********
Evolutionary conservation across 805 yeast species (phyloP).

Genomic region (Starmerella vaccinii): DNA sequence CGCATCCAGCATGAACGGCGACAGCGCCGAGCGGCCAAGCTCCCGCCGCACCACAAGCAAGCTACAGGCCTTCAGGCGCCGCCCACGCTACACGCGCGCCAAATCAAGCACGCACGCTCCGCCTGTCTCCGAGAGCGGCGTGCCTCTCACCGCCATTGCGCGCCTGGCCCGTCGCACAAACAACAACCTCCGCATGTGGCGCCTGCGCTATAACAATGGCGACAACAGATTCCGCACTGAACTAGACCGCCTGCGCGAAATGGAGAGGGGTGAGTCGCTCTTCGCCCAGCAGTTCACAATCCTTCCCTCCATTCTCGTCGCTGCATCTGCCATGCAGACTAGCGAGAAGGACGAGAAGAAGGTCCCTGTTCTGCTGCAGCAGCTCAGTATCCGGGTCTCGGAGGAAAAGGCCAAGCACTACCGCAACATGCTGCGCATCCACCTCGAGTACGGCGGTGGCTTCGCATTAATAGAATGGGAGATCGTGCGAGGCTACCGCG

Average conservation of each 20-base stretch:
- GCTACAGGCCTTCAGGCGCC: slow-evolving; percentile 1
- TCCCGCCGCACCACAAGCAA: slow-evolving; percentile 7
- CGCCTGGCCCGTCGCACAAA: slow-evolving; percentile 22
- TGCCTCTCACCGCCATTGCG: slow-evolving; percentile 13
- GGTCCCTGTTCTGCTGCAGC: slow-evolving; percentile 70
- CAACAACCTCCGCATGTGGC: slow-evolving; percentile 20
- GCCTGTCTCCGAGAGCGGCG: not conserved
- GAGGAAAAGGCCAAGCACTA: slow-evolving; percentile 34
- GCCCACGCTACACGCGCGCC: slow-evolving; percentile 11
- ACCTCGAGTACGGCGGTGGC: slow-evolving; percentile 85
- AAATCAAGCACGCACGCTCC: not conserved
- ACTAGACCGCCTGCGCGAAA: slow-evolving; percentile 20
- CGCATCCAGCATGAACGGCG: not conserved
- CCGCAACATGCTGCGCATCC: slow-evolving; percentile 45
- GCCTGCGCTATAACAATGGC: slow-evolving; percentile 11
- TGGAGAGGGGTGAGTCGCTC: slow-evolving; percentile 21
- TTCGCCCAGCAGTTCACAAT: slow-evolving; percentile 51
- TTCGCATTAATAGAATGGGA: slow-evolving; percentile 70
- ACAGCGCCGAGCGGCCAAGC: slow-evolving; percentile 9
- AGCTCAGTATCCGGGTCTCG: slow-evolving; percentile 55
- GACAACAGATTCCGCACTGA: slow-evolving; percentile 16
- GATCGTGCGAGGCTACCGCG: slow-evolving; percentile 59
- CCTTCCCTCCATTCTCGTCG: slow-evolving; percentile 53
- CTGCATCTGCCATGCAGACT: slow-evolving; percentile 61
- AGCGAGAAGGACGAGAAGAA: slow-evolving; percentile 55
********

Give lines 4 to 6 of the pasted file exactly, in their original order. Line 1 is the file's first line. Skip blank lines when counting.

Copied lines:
- GCTACAGGCCTTCAGGCGCC: slow-evolving; percentile 1
- TCCCGCCGCACCACAAGCAA: slow-evolving; percentile 7
- CGCCTGGCCCGTCGCACAAA: slow-evolving; percentile 22